Goldman Sachs will let people appeal their Apple Card credit limit after allegations of sexist algorithms
- Goldman Sachs will allow Apple Card customers to appeal their credit limit if they think it's suspiciously low, US bank CEO Carey Hailo said on Monday evening.
- The bank is Apple's partner for Apple Card and determines people's credit score. It has been at the centre of accusations that it offers lower credit scores for women for no discernible reason.
- Programmer David Heinemeier Hansson posted a viral thread on Thursday saying that he had been offered 20 times the credit limit of his wife, despite the fact they share all their assets. Apple cofounder Steve Wozniak also said his partner had been offered a lower credit limit.
- Goldman Sachs hasn't explained how its algorithms come up with people's credit scores, but says it doesn't discriminate against women.
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Goldman Sachs has a message for angry Apple Card customers worried about alleged sexist credit limits: "We hear you."
CEO of Goldman Sachs Bank USA Carey Halio put out a statement on Twitter on Monday saying that it doesn't decide Apple Card customers' credit limits based on their gender.She added that anyone unhappy with their credit limit for the Apple Card can appeal, and Goldman Sachs may reevaluate their credit line.
"We hear you," she wrote. "Your concerns are important to us and we take them seriously."
Goldman Sachs is the banking partner for Apple's new credit card, Apple Card, and has been at the centre of a furore over whether its algorithms make sexist decisions about credit limits.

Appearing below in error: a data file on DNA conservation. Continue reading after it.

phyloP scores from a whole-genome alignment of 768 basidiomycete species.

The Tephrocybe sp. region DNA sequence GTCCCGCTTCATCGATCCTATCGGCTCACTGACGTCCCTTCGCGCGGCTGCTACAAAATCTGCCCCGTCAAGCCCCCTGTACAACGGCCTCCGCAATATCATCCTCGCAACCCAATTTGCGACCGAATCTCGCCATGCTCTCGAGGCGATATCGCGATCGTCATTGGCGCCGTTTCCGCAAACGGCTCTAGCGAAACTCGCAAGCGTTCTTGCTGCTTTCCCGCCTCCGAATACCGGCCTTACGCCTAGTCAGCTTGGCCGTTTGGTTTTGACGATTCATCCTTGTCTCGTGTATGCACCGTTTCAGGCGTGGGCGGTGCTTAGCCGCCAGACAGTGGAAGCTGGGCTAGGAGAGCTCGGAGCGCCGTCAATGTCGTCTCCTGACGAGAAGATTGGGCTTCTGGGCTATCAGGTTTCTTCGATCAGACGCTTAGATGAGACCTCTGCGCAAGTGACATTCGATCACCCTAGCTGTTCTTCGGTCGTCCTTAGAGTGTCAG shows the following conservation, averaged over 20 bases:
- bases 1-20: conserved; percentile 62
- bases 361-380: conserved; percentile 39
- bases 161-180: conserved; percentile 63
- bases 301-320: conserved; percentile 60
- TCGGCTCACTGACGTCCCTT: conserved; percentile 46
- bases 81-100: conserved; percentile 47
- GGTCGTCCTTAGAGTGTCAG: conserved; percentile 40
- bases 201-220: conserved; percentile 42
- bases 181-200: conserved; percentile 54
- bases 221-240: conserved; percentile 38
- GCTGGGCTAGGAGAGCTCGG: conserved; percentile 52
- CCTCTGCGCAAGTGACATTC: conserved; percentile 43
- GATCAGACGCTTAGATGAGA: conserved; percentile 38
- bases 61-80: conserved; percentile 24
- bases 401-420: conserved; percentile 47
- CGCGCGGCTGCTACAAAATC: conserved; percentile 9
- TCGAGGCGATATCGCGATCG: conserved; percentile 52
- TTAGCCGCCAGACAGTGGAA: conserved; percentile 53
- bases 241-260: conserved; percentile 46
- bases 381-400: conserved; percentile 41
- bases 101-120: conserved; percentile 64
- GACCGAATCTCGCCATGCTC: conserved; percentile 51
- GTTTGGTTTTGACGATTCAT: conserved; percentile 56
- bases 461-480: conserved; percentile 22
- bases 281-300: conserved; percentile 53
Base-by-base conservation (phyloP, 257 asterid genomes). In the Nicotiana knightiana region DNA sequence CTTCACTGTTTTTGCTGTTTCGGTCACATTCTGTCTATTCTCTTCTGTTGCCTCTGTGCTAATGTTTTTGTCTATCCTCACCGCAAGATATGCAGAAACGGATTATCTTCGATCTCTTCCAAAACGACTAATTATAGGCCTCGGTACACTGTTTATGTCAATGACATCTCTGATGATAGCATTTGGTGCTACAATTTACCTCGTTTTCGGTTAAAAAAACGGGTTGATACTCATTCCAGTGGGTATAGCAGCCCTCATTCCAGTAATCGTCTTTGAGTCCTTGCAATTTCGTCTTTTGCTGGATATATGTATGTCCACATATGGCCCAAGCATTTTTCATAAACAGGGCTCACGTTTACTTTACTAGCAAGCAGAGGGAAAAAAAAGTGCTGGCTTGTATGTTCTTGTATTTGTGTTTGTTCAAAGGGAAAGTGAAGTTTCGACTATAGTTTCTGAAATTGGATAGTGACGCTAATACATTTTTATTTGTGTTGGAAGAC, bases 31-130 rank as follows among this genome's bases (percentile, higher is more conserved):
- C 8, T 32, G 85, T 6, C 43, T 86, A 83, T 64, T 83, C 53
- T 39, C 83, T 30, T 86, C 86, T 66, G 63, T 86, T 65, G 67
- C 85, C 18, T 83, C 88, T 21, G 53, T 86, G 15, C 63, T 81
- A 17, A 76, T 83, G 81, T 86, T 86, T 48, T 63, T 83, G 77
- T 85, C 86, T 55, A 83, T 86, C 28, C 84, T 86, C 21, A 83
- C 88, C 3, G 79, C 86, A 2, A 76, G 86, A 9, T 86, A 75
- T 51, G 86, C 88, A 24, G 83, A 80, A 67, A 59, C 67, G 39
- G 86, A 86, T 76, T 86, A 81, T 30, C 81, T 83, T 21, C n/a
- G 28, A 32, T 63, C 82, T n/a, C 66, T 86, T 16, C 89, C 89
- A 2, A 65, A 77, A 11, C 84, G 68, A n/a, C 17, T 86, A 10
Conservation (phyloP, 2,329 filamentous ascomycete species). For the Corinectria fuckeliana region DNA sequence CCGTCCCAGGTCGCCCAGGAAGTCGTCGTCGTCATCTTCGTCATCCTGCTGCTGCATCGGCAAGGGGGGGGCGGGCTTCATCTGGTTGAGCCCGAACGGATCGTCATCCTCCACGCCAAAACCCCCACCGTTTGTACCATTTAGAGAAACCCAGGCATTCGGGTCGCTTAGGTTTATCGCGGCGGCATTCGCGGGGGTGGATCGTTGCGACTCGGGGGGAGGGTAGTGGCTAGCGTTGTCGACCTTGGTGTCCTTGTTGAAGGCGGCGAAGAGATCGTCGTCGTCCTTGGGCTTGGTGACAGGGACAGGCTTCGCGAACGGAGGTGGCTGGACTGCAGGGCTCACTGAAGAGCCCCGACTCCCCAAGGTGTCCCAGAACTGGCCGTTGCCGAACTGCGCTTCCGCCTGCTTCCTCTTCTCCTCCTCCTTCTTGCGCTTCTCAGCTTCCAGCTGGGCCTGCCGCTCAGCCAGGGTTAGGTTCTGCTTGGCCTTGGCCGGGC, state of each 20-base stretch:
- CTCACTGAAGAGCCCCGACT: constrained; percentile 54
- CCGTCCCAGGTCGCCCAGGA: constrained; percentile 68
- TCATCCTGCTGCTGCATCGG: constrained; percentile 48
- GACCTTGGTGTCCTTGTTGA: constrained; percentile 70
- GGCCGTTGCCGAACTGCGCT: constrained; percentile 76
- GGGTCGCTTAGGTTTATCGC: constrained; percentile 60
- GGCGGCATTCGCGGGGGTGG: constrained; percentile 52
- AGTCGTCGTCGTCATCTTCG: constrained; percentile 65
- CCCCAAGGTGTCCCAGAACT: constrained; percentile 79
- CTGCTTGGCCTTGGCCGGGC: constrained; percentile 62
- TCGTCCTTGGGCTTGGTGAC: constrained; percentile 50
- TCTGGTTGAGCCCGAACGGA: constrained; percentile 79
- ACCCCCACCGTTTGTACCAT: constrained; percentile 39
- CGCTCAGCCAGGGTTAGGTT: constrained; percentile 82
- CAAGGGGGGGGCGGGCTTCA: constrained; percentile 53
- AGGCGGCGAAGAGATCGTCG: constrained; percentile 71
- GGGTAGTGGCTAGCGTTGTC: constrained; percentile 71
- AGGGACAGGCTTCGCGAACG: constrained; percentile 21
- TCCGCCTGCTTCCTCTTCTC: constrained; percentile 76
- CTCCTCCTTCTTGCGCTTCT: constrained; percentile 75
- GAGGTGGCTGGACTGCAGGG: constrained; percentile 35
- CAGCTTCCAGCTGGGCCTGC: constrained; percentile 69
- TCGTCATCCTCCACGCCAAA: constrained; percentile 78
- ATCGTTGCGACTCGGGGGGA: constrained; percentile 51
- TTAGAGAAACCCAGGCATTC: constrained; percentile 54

Web programmer and author David Heinemeier Hansson posted a viral Twitter thread accusing Apple Card's credit scoring system of being sexist, as it gave him a credit limit 20 times higher than his wife. Apple cofounder Steve Wozniak said he and his wife had encountered a similar problem, and the thread prompted an investigation from a Wall Street regulator.
Halio reiterated the bank's earlier position, that it does not make credit decisions based on gender. The explanation she offered for customers receiving lower credit limits than usual was that they may have existing supplemental credit cards under their spouse's name.
Here is Halio's statement in full:
We hear you. Your concerns are important to us and we take them seriously.We have not and never will make decisions based on factors like gender. In fact, we do not know your gender or marital status during the Apple Card application process.
We are committed to ensuring our credit process is fair. Together with a third party, we reviewed our credit decisioning process to guard against unintended biases and outcomes.
Some of our customers have told us they received lower credit lines than they expected. In many cases, this is because their existing credit cards are supplemental cards under their spouse's primary account - which may result in the applicant having limited personal credit history. Apple Card's credit decision process is not aware of your marital status at the time of the application.
If you believe that your credit line does not adequately reflect your credit history because you may be in a similar situation, we want to hear from you. Based on additional information that we may request, we will re-evaluate your credit line.
Thank you for being an Apple Card customer.
Halio's statement offered more detail than Goldman Sachs' original response to the outrage, which did not give the explanation of supplemental credit cards.
Notably critics like Wozniak were not accusing Goldman Sachs of deliberately disadvantaging women, but rather that the algorithm used to calculate credit may have become ingrained with bias.